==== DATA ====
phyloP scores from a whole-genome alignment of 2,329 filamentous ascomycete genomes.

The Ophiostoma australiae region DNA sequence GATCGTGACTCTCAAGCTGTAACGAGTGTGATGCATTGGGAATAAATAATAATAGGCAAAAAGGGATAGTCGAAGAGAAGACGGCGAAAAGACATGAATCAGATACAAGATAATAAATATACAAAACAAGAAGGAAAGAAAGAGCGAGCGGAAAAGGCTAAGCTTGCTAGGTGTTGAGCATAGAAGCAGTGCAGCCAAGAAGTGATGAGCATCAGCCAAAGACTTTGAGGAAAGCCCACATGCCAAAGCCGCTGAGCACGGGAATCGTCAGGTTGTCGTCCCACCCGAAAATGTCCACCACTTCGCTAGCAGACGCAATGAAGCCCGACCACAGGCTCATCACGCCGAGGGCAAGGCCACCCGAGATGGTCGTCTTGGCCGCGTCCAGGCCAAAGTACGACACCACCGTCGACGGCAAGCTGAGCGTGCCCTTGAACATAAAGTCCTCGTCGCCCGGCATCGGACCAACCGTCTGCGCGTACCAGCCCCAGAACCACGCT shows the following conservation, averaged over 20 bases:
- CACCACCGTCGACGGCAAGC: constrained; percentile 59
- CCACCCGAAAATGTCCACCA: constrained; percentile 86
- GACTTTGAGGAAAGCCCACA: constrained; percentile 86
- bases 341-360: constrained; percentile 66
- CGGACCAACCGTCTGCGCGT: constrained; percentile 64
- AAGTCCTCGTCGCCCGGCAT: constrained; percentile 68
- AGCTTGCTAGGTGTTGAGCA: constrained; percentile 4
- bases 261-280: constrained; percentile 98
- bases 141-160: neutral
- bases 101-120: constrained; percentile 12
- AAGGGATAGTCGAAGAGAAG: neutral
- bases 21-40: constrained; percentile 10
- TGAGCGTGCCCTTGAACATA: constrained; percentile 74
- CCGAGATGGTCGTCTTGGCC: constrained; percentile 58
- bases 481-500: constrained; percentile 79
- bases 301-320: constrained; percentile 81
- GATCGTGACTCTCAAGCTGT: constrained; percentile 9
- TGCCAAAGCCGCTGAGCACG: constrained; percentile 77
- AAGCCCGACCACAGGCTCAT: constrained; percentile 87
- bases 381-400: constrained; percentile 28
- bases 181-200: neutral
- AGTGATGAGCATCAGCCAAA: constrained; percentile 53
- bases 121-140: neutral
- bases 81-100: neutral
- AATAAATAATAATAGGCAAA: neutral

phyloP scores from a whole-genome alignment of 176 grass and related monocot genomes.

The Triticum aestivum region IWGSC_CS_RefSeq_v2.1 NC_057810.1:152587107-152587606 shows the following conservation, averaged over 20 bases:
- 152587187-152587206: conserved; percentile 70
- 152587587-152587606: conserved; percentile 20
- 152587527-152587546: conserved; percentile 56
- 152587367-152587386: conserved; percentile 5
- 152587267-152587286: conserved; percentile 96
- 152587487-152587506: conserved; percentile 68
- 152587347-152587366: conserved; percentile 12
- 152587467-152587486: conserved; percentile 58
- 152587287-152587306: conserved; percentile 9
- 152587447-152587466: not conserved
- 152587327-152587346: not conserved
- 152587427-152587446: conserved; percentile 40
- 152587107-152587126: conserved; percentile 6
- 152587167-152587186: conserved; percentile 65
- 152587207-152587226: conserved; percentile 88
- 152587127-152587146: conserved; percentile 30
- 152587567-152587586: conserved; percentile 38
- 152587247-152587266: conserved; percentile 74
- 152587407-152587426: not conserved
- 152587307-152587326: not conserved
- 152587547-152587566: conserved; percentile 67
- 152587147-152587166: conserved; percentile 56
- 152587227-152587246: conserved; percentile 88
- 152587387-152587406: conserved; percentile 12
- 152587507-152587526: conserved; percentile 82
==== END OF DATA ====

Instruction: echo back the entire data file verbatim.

phyloP scores from a whole-genome alignment of 2,329 filamentous ascomycete genomes.

The Ophiostoma australiae region DNA sequence GATCGTGACTCTCAAGCTGTAACGAGTGTGATGCATTGGGAATAAATAATAATAGGCAAAAAGGGATAGTCGAAGAGAAGACGGCGAAAAGACATGAATCAGATACAAGATAATAAATATACAAAACAAGAAGGAAAGAAAGAGCGAGCGGAAAAGGCTAAGCTTGCTAGGTGTTGAGCATAGAAGCAGTGCAGCCAAGAAGTGATGAGCATCAGCCAAAGACTTTGAGGAAAGCCCACATGCCAAAGCCGCTGAGCACGGGAATCGTCAGGTTGTCGTCCCACCCGAAAATGTCCACCACTTCGCTAGCAGACGCAATGAAGCCCGACCACAGGCTCATCACGCCGAGGGCAAGGCCACCCGAGATGGTCGTCTTGGCCGCGTCCAGGCCAAAGTACGACACCACCGTCGACGGCAAGCTGAGCGTGCCCTTGAACATAAAGTCCTCGTCGCCCGGCATCGGACCAACCGTCTGCGCGTACCAGCCCCAGAACCACGCT shows the following conservation, averaged over 20 bases:
- CACCACCGTCGACGGCAAGC: constrained; percentile 59
- CCACCCGAAAATGTCCACCA: constrained; percentile 86
- GACTTTGAGGAAAGCCCACA: constrained; percentile 86
- bases 341-360: constrained; percentile 66
- CGGACCAACCGTCTGCGCGT: constrained; percentile 64
- AAGTCCTCGTCGCCCGGCAT: constrained; percentile 68
- AGCTTGCTAGGTGTTGAGCA: constrained; percentile 4
- bases 261-280: constrained; percentile 98
- bases 141-160: neutral
- bases 101-120: constrained; percentile 12
- AAGGGATAGTCGAAGAGAAG: neutral
- bases 21-40: constrained; percentile 10
- TGAGCGTGCCCTTGAACATA: constrained; percentile 74
- CCGAGATGGTCGTCTTGGCC: constrained; percentile 58
- bases 481-500: constrained; percentile 79
- bases 301-320: constrained; percentile 81
- GATCGTGACTCTCAAGCTGT: constrained; percentile 9
- TGCCAAAGCCGCTGAGCACG: constrained; percentile 77
- AAGCCCGACCACAGGCTCAT: constrained; percentile 87
- bases 381-400: constrained; percentile 28
- bases 181-200: neutral
- AGTGATGAGCATCAGCCAAA: constrained; percentile 53
- bases 121-140: neutral
- bases 81-100: neutral
- AATAAATAATAATAGGCAAA: neutral

phyloP scores from a whole-genome alignment of 176 grass and related monocot genomes.

The Triticum aestivum region IWGSC_CS_RefSeq_v2.1 NC_057810.1:152587107-152587606 shows the following conservation, averaged over 20 bases:
- 152587187-152587206: conserved; percentile 70
- 152587587-152587606: conserved; percentile 20
- 152587527-152587546: conserved; percentile 56
- 152587367-152587386: conserved; percentile 5
- 152587267-152587286: conserved; percentile 96
- 152587487-152587506: conserved; percentile 68
- 152587347-152587366: conserved; percentile 12
- 152587467-152587486: conserved; percentile 58
- 152587287-152587306: conserved; percentile 9
- 152587447-152587466: not conserved
- 152587327-152587346: not conserved
- 152587427-152587446: conserved; percentile 40
- 152587107-152587126: conserved; percentile 6
- 152587167-152587186: conserved; percentile 65
- 152587207-152587226: conserved; percentile 88
- 152587127-152587146: conserved; percentile 30
- 152587567-152587586: conserved; percentile 38
- 152587247-152587266: conserved; percentile 74
- 152587407-152587426: not conserved
- 152587307-152587326: not conserved
- 152587547-152587566: conserved; percentile 67
- 152587147-152587166: conserved; percentile 56
- 152587227-152587246: conserved; percentile 88
- 152587387-152587406: conserved; percentile 12
- 152587507-152587526: conserved; percentile 82